The John Fawcett Foundation

Explore Bali | Written By, NOW! BALI |

“There are over 4 million blind people in Indonesia, and over 3 million of these are cataract blind, a condition which is curable in most cases. However for most Indonesians the cost of a cataract operation is far beyond their financial capacity and they remain blind throughout their lives, a burden on their families and communities. The John Fawcett Foundation (JFF) is committed to do as much as it can to eradicate curable blindness, particularly in Bali, and to this end is seeking funding to expand its very successful mobile eye clinic model to other economically disadvantaged areas of Indonesia. NOW! Bali sat down with John Fawcett and learned more about his foundation.”

“There are over 4 million blind people in Indonesia, and over 3 million of these are cataract blind, a condition which is curable in most cases. However for most Indonesians the cost of a cataract operation is far beyond their financial capacity and they remain blind throughout their lives, a burden on their families and communities.

The John Fawcett Foundation (JFF) is committed to do as much as it can to eradicate curable blindness, particularly in Bali, and to this end is seeking funding to expand its very successful mobile eye clinic model to other economically disadvantaged areas of Indonesia. NOW! Bali sat down with John Fawcett and learned more about his foundation.”

When and how was the John Fawcett Foundation founded?

It all started when the then Bali Governor Ida Bagus Mantra came to me for help. He was looking for a way to eradicate the number of blindness cases caused by cataracts here on the island. And so the John Fawcett Foundation was founded, and together with its Indonesian counterpart, the Yayasan Kemanusiaan Indonesia, the “Sight Restoration and Blindness Prevention Project” started in 1991 with the mobile eye clinic, offering cataract surgery free of charge for economically disadvantaged people in the villages of Bali.

What are JFF’s goals?

To relieve sickness, suffering and distress in families of the lower socio-economic groups, occasioned through blindness, eye disease, cleft lips and palates, and serious crippling and debilitating diseases, particularly in children, through the provision of medical equipment, medical care, medical advice, welfare and support services. We also aim to promote literacy and numeracy projects to alleviate poverty as the root cause of problems in health, nutrition, crime and war; to raise, receive, hold and invest funds to finally support such work; to carry out such other related activities as the Foundation’s Committee may determine; and to operate without alignment to any governmental, institutional, political or religious organization.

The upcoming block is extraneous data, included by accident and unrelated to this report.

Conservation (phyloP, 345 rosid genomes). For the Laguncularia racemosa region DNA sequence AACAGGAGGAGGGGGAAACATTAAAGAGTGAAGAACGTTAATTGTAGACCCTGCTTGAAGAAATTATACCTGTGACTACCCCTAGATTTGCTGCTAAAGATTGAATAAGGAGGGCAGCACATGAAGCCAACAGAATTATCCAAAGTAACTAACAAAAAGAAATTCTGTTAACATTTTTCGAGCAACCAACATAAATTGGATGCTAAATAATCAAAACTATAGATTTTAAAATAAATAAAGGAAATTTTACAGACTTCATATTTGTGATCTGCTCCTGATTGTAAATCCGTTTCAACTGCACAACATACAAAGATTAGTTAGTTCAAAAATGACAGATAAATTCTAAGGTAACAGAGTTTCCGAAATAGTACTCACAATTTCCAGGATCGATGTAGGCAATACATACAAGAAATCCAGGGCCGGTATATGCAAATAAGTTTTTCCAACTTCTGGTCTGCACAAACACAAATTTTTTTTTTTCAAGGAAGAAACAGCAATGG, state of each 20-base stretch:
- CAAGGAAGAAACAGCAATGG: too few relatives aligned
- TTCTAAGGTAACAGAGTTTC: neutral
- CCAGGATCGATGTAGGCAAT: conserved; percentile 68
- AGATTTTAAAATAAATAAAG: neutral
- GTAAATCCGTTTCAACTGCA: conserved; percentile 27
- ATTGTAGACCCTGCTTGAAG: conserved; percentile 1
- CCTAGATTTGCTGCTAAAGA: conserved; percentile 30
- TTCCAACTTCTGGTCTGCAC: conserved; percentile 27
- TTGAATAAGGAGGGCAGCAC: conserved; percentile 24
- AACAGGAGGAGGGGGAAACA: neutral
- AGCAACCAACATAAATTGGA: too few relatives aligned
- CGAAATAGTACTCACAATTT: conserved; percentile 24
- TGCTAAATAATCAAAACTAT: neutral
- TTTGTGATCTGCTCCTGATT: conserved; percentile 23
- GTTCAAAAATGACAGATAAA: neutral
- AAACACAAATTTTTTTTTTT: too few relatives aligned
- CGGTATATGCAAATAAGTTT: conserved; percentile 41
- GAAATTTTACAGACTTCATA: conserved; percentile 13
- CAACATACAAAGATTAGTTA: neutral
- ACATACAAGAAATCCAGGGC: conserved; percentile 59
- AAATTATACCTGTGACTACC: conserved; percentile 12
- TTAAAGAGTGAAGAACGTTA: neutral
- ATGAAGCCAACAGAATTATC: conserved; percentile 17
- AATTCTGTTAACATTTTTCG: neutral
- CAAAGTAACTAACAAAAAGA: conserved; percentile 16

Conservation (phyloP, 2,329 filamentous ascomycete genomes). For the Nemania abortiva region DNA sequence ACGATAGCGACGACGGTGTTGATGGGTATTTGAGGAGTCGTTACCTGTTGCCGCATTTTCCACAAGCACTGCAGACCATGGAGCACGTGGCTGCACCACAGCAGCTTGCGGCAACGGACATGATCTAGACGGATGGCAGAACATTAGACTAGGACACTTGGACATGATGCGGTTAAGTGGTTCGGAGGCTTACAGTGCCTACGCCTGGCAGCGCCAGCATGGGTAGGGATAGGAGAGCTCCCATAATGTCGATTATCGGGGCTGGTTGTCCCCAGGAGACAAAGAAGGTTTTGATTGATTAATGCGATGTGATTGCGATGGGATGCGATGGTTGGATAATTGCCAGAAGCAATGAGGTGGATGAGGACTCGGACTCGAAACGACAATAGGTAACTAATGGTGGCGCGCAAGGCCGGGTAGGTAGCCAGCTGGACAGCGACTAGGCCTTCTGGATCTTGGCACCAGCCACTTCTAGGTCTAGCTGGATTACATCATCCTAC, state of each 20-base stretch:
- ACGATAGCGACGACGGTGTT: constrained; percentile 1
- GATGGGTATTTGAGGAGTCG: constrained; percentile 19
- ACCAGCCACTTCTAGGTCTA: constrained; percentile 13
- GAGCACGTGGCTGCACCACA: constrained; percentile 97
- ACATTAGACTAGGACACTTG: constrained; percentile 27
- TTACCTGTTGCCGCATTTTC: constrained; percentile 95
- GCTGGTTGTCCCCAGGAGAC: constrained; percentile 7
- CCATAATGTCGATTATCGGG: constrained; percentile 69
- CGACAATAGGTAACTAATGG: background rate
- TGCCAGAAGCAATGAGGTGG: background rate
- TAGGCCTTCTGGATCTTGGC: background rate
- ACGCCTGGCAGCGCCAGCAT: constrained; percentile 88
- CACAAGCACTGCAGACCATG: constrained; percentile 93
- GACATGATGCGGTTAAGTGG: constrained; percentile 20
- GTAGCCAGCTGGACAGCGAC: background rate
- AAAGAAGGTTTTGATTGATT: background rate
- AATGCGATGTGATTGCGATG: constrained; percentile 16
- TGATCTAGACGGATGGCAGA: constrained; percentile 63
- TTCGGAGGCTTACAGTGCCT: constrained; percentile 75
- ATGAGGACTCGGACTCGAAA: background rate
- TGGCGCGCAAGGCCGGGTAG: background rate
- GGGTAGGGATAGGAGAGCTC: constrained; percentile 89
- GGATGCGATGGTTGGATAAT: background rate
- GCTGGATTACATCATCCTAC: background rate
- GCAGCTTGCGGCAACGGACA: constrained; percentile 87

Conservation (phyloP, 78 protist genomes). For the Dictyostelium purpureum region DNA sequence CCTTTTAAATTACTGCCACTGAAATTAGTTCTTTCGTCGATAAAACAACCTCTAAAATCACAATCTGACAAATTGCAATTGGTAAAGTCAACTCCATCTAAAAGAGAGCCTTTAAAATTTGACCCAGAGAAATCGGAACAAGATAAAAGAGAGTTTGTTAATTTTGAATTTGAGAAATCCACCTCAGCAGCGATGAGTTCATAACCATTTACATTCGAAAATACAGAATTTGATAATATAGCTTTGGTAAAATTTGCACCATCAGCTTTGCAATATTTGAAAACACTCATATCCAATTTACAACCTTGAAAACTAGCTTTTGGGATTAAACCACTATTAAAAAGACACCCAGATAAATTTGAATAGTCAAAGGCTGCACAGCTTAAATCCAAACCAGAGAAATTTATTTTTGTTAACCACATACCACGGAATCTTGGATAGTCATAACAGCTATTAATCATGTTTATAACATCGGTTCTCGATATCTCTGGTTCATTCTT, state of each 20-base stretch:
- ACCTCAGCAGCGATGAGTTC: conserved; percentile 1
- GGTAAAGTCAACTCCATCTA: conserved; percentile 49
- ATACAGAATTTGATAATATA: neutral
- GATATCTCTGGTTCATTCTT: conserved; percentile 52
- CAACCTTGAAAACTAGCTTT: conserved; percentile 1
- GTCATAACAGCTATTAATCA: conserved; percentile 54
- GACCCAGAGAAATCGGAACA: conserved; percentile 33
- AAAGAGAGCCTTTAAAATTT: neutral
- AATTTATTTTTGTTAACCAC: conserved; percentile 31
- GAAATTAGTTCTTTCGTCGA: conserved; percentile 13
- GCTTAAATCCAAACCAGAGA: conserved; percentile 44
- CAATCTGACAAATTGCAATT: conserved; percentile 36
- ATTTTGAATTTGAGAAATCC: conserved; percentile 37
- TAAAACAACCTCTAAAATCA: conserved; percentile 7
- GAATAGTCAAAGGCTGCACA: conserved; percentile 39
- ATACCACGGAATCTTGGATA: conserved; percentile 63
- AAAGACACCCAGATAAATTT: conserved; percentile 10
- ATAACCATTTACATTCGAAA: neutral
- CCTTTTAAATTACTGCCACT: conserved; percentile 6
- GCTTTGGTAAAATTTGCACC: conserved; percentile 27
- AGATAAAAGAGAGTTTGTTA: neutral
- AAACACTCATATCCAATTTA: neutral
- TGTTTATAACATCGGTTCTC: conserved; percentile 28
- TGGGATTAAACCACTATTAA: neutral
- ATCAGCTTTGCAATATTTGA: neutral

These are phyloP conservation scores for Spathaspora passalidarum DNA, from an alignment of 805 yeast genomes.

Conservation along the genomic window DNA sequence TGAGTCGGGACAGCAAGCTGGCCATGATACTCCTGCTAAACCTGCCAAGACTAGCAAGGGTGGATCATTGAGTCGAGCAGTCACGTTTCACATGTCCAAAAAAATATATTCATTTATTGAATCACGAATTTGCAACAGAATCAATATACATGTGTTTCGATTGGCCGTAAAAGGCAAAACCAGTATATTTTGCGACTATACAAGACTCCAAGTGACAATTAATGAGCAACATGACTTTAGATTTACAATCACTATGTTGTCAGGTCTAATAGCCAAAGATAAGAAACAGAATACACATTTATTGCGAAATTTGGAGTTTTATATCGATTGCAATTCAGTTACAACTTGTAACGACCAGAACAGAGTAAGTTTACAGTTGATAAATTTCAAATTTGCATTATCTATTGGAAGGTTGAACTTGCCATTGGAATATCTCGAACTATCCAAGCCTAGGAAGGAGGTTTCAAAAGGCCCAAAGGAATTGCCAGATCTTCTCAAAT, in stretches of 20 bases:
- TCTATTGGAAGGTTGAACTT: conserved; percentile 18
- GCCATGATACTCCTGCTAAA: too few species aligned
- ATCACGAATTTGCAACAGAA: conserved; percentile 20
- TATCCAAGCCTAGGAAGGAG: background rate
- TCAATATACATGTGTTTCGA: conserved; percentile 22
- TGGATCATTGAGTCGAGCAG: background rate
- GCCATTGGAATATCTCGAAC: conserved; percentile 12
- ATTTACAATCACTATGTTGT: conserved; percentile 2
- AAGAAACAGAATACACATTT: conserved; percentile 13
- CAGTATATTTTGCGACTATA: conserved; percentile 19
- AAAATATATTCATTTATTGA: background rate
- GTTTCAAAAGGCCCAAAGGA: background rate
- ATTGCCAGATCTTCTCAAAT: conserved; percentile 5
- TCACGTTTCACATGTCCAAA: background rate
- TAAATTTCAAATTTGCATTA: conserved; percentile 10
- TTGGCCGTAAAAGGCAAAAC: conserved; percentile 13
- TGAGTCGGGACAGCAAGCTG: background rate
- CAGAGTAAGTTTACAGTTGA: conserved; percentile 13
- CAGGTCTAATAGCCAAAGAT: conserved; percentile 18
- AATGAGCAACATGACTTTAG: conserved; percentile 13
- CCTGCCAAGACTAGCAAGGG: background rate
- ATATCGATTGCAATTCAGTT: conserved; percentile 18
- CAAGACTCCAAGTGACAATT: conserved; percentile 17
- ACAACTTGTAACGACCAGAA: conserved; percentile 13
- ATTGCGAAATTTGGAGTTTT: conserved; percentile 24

How does JFF achieve its goals?

The Foundation’s success in achieving its goals since the beginning of its involvement in Indonesia has been dependent on the work of a large number of very dedicated volunteers who freely give their time. These include logistics people in Australia who organize medical equipment and supplies, medical personnel who come to Bali and teach local doctors and medical staff in new surgical techniques, those who help to raise funds, and numerous others.

Are there any other programs that JFF provides for the underprivileged people?

The John Fawcett Foundation is committed to more than sight restoration. Other projects include

Children’s Corrective Surgery, Education Assistance, Assistance to Desperately Ill Children and

Young People, and Prosthetic Eyes.

What is the biggest obstacle in running the programs?

It’s definitely the funds. The projects that we run are not cheap. We also have an urgent need for the following ophthalmic equipment:  

  • • Ophthalmic A-scanners, complete with probe and manuals
  • • Keratometers – optical type
  • • Tonometers – non-touch
  • • Auto-refractors – bench or hand-held
  • • Ophthalmic slit lamps
  • • Ophthalmic microscopes
  • • Ophthalmic instruments for cataract surgery
  • • Ophthalmic operating tables
  • • Speed sterilizers for surgical instruments – small

Do you have a strategy to overcome this problem?

We actively seek out donors and sponsorships to help fund our programs. I’d like to thank those who have been helping us for their generous support. It is thanks to them that The John Fawcett Foundation is able to provide medical and other humanitarian assistance to needy people.!

Your donation can change a life. To make a cash donation or if you are able to donate any of the items mentioned above you can contact JFF and/or visit their office at:

Jalan Pengembak 16, Blanjong, Sanur

Phone: 270 812

Email: yki@indo.net.id

Tax deductable donations can be made from Australia, United Kingdom, and United States of America. To learn about this you can visit www.balieye.org.

 

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NOW! BALI

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